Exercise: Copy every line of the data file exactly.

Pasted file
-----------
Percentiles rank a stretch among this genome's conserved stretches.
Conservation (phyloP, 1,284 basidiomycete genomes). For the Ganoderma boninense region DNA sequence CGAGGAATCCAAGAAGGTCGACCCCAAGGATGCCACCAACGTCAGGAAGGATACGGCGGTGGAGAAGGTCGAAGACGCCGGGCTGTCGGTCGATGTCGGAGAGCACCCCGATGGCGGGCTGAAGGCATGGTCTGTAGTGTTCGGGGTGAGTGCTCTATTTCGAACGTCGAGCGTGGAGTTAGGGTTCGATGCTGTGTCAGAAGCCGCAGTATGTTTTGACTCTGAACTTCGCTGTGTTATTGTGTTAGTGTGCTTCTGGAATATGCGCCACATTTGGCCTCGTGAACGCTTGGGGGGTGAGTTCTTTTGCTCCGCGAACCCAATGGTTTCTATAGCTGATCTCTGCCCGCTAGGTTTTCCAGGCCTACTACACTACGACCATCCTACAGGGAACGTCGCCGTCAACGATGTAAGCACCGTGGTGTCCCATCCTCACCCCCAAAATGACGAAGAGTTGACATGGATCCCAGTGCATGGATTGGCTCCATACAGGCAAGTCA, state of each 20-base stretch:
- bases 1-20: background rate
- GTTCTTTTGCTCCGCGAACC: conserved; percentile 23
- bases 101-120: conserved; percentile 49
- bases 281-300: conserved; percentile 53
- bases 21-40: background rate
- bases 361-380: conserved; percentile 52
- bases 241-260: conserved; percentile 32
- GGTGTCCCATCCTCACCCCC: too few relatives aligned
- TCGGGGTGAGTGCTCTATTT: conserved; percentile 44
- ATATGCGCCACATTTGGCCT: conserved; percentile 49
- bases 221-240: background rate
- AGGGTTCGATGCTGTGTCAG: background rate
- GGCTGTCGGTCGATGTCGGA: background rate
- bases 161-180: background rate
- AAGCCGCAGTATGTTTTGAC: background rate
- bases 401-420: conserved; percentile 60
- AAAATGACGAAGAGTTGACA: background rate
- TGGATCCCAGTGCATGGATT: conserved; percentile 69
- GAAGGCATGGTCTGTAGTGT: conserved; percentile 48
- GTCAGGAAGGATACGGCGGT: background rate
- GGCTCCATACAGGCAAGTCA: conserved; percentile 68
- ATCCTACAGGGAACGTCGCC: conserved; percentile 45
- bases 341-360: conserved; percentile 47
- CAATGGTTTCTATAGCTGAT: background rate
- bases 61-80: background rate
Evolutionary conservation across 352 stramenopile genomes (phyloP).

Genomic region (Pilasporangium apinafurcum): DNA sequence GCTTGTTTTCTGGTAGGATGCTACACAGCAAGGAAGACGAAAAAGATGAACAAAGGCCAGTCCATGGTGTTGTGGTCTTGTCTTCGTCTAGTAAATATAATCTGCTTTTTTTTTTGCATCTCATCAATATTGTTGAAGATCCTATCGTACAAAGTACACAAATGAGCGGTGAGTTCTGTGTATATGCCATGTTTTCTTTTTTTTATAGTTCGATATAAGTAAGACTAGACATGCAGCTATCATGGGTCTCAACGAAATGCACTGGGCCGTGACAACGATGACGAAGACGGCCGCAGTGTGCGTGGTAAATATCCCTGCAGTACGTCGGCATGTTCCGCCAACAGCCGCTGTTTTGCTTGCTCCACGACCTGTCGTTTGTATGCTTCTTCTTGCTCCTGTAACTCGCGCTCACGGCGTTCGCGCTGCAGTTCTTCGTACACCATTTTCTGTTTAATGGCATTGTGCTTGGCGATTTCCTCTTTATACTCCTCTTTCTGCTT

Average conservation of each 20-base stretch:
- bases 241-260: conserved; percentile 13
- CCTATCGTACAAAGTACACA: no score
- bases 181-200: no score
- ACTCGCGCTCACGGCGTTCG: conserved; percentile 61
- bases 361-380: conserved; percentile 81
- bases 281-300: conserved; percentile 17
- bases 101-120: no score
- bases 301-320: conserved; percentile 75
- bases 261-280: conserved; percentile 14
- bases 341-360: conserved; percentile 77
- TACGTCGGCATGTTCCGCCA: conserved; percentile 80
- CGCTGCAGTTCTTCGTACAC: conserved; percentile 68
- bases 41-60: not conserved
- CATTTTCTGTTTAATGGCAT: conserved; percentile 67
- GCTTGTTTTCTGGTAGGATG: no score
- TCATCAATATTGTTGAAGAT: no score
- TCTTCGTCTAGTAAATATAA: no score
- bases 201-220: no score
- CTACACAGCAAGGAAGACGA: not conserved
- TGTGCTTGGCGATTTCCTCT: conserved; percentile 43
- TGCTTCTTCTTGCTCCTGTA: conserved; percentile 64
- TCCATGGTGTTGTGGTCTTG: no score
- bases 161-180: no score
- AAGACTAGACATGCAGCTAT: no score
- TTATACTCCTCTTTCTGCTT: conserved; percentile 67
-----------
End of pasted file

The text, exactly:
Percentiles rank a stretch among this genome's conserved stretches.
Conservation (phyloP, 1,284 basidiomycete genomes). For the Ganoderma boninense region DNA sequence CGAGGAATCCAAGAAGGTCGACCCCAAGGATGCCACCAACGTCAGGAAGGATACGGCGGTGGAGAAGGTCGAAGACGCCGGGCTGTCGGTCGATGTCGGAGAGCACCCCGATGGCGGGCTGAAGGCATGGTCTGTAGTGTTCGGGGTGAGTGCTCTATTTCGAACGTCGAGCGTGGAGTTAGGGTTCGATGCTGTGTCAGAAGCCGCAGTATGTTTTGACTCTGAACTTCGCTGTGTTATTGTGTTAGTGTGCTTCTGGAATATGCGCCACATTTGGCCTCGTGAACGCTTGGGGGGTGAGTTCTTTTGCTCCGCGAACCCAATGGTTTCTATAGCTGATCTCTGCCCGCTAGGTTTTCCAGGCCTACTACACTACGACCATCCTACAGGGAACGTCGCCGTCAACGATGTAAGCACCGTGGTGTCCCATCCTCACCCCCAAAATGACGAAGAGTTGACATGGATCCCAGTGCATGGATTGGCTCCATACAGGCAAGTCA, state of each 20-base stretch:
- bases 1-20: background rate
- GTTCTTTTGCTCCGCGAACC: conserved; percentile 23
- bases 101-120: conserved; percentile 49
- bases 281-300: conserved; percentile 53
- bases 21-40: background rate
- bases 361-380: conserved; percentile 52
- bases 241-260: conserved; percentile 32
- GGTGTCCCATCCTCACCCCC: too few relatives aligned
- TCGGGGTGAGTGCTCTATTT: conserved; percentile 44
- ATATGCGCCACATTTGGCCT: conserved; percentile 49
- bases 221-240: background rate
- AGGGTTCGATGCTGTGTCAG: background rate
- GGCTGTCGGTCGATGTCGGA: background rate
- bases 161-180: background rate
- AAGCCGCAGTATGTTTTGAC: background rate
- bases 401-420: conserved; percentile 60
- AAAATGACGAAGAGTTGACA: background rate
- TGGATCCCAGTGCATGGATT: conserved; percentile 69
- GAAGGCATGGTCTGTAGTGT: conserved; percentile 48
- GTCAGGAAGGATACGGCGGT: background rate
- GGCTCCATACAGGCAAGTCA: conserved; percentile 68
- ATCCTACAGGGAACGTCGCC: conserved; percentile 45
- bases 341-360: conserved; percentile 47
- CAATGGTTTCTATAGCTGAT: background rate
- bases 61-80: background rate
Evolutionary conservation across 352 stramenopile genomes (phyloP).

Genomic region (Pilasporangium apinafurcum): DNA sequence GCTTGTTTTCTGGTAGGATGCTACACAGCAAGGAAGACGAAAAAGATGAACAAAGGCCAGTCCATGGTGTTGTGGTCTTGTCTTCGTCTAGTAAATATAATCTGCTTTTTTTTTTGCATCTCATCAATATTGTTGAAGATCCTATCGTACAAAGTACACAAATGAGCGGTGAGTTCTGTGTATATGCCATGTTTTCTTTTTTTTATAGTTCGATATAAGTAAGACTAGACATGCAGCTATCATGGGTCTCAACGAAATGCACTGGGCCGTGACAACGATGACGAAGACGGCCGCAGTGTGCGTGGTAAATATCCCTGCAGTACGTCGGCATGTTCCGCCAACAGCCGCTGTTTTGCTTGCTCCACGACCTGTCGTTTGTATGCTTCTTCTTGCTCCTGTAACTCGCGCTCACGGCGTTCGCGCTGCAGTTCTTCGTACACCATTTTCTGTTTAATGGCATTGTGCTTGGCGATTTCCTCTTTATACTCCTCTTTCTGCTT

Average conservation of each 20-base stretch:
- bases 241-260: conserved; percentile 13
- CCTATCGTACAAAGTACACA: no score
- bases 181-200: no score
- ACTCGCGCTCACGGCGTTCG: conserved; percentile 61
- bases 361-380: conserved; percentile 81
- bases 281-300: conserved; percentile 17
- bases 101-120: no score
- bases 301-320: conserved; percentile 75
- bases 261-280: conserved; percentile 14
- bases 341-360: conserved; percentile 77
- TACGTCGGCATGTTCCGCCA: conserved; percentile 80
- CGCTGCAGTTCTTCGTACAC: conserved; percentile 68
- bases 41-60: not conserved
- CATTTTCTGTTTAATGGCAT: conserved; percentile 67
- GCTTGTTTTCTGGTAGGATG: no score
- TCATCAATATTGTTGAAGAT: no score
- TCTTCGTCTAGTAAATATAA: no score
- bases 201-220: no score
- CTACACAGCAAGGAAGACGA: not conserved
- TGTGCTTGGCGATTTCCTCT: conserved; percentile 43
- TGCTTCTTCTTGCTCCTGTA: conserved; percentile 64
- TCCATGGTGTTGTGGTCTTG: no score
- bases 161-180: no score
- AAGACTAGACATGCAGCTAT: no score
- TTATACTCCTCTTTCTGCTT: conserved; percentile 67